Trend is to have more than one dress on wedding day
The trend toward extreme gown shopping ties in with rise in destination weddings
It seems that more is more in the world of weddings this year, as brides have stopped searching for “the one” in favour of “curating ” entire wedding wardrobes. Where once a woman bought a single statement gown for the ceremony, possibly slipping into something slinkier for the reception, weddings have now been extrapolated to encompass all manner of new sub-events — rehearsal dinners, after-after-parties, international blessings and post-wedding brunches — each requiring a bridal look to match. When singer and gemstone heiress Victoria Swarovski married property investor Werner Murz in Italy last month, she wore different dresses to get married, to cut the cake, to perform, and to host a unique red colour-themed dinner for her guests. They were all designed by Dubai couturier Michael Cinco and featured a blitz of her family’s crystals, but she ultimately used the big day to trial every bridal silhouette on the block. And Swarovski is not alone. The trend for extreme dress shopping matches up with a rise in couples booking destination weddings and the desire to extend the party for as long as possible. The quest to do something unique and memorable is also in line with the impending death of the Pinterest wedding, as guests are becoming fatigued with the copycat twinearound-jam container setups that are shared prolifically on the site. “Wedding season can get quite repetitive so a lot of people now want to give their guests a different experience,” says Nausheen Shah, the New York-based stylist who recently outfitted DJ and fitness blogger Hannah Bronfman with no fewer than eight bridal looks for her nuptials in Morocco. “Destination weddings are productions — if you’re expecting your guests to fly somewhere and spend money on a hotel, then you want to make it worth their while.”
Shah advises clients who are planning a multi-faceted (and therefore multi-dress) wedding to make a storyboard of the key events, times, weather and locations that will make up their celebrations, before finding an outfit for each phase.
“It’s really nice to do a buildup with the wardrobe and to have each section be unexpected,” she says. In Bronfman’s case, this involved a Cucculelli Shaheen dress (hand-beaded with that night’s constellations) for the rehearsal dinner, a custom sweetheart Vera Wang gown for the ceremony, a change into feathered Elie Saab for the breakfast, and a vintage Chanel for dancing. The following day, Bronfman chose gold, yellow and black gowns, with varying degrees of embellishment, to host a pool party and desert disco. As prices for one gown from Wang’s bridal collection can start at $8,600, you can see how quickly the cost can spiral.
While most things about this new movement buck tradition, the main ‘wow’ moment, Shah says, is still the exchanging of the vows. “Most women still like to make the main ceremony their grandest (dress) and most women still like to wear white for that. But the rest of the events are a chance to show yourself in as many lights as possible,” she says. “Shopping for several events is time-consuming, but it’s exciting to express your personality and take people on a journey,” she says.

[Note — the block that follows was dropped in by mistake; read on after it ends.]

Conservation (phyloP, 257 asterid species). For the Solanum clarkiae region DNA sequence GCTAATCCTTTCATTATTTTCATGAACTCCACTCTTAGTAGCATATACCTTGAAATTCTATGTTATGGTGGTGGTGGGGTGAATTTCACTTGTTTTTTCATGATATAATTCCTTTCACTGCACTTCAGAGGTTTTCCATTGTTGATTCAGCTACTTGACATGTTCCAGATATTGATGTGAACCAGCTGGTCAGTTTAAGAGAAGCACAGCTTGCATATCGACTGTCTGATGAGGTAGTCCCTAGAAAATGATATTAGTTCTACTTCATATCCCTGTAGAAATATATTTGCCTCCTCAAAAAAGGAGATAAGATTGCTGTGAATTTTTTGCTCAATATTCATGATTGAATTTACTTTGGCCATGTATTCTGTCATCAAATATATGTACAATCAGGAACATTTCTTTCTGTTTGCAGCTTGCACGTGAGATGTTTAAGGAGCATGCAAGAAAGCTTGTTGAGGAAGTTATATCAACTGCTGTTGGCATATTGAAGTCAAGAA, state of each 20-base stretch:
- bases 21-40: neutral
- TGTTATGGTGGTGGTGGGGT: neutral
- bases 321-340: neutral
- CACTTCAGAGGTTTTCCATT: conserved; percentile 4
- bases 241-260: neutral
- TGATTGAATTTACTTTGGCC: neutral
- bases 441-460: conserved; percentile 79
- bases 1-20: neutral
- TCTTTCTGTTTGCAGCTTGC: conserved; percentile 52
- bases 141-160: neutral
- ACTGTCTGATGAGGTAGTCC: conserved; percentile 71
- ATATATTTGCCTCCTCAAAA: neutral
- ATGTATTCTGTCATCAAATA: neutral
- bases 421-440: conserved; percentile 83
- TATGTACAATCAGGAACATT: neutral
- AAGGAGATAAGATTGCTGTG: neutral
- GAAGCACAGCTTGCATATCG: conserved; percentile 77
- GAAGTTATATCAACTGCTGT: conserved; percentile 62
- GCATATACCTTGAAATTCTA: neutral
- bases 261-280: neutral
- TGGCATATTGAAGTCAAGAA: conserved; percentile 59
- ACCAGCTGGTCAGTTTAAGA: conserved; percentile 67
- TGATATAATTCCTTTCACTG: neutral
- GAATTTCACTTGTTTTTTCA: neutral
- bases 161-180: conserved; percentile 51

If you think all the costume changes sound excessive, bridal designer Charlie Brear sees them as a sign of these Instagram-focused times. “Absolutely, it’s all about the pictures,” Brear says, adding that the eponymous label she founded in 2010 has been booming as clients now request second, third or even fourth ensembles from her. Brides on a budget are also keen to maximize their styling options, she says, buying mix-and-match skirts and tops from her Styling Additions line, and choosing bridal jumpsuits and separates for more affordable extra looks. “The market has exploded since Instagram launched,” she says. “For a lot of people, this is their red-carpet moment, their chance to be at the centre of their world — and enjoy planning every detail.”
Alexandra Edwards, public relations manager for luxury shoe brand Jimmy Choo, says that she found planning her destination wedding to be “the most fun” and felt it was only fair to match her schedule of events with suitably exciting dresses. She kicked off her wedding to Carlo Carello, owner of Albert’s Club, with a 1950s-style Esme Vie dress for her London civil service, then wore gowns by Valentino, Naeem Khan and Georges Hobeika for her ceremony and post-wedding garden party in Italy last month — all paired with custom Choos.
“I always wanted a big wedding and I wanted to drag it out for as long as possible,” Edwards says. “Carlo is from Italy, so it made sense for us. Families and friends move all over the place so going to a wedding in Europe isn’t so much of an ask.”
When asked if having several gowns dilutes their sentiment in any way, she says: “I would like to think that I will keep all of my dresses because I put so much effort into choosing them. I want them for the memories.”
And for the gorgeous photographs, naturally.
Nausheen Shah, a New York-based stylist, tells brides who are planning multi-faceted (and therefore multi-dress) weddings to make a storyboard of their plans — including times, weather and locations that will make up the celebration — before finding an outfit for each phase.
Asked if having several gowns diluted the sentiment, recent bride Alexandra Edwards said: “I would like to think that I will keep all of my dresses because I put so much effort into choosing them. I want them for the memories.”
DJ and fitness blogger Hannah Bronfman had no fewer than eight dresses for her recent wedding celebrations in Morocco.
The main “wow” moment of the wedding, says Nausheen Shah, is still the exchanging of vows between the bride and groom.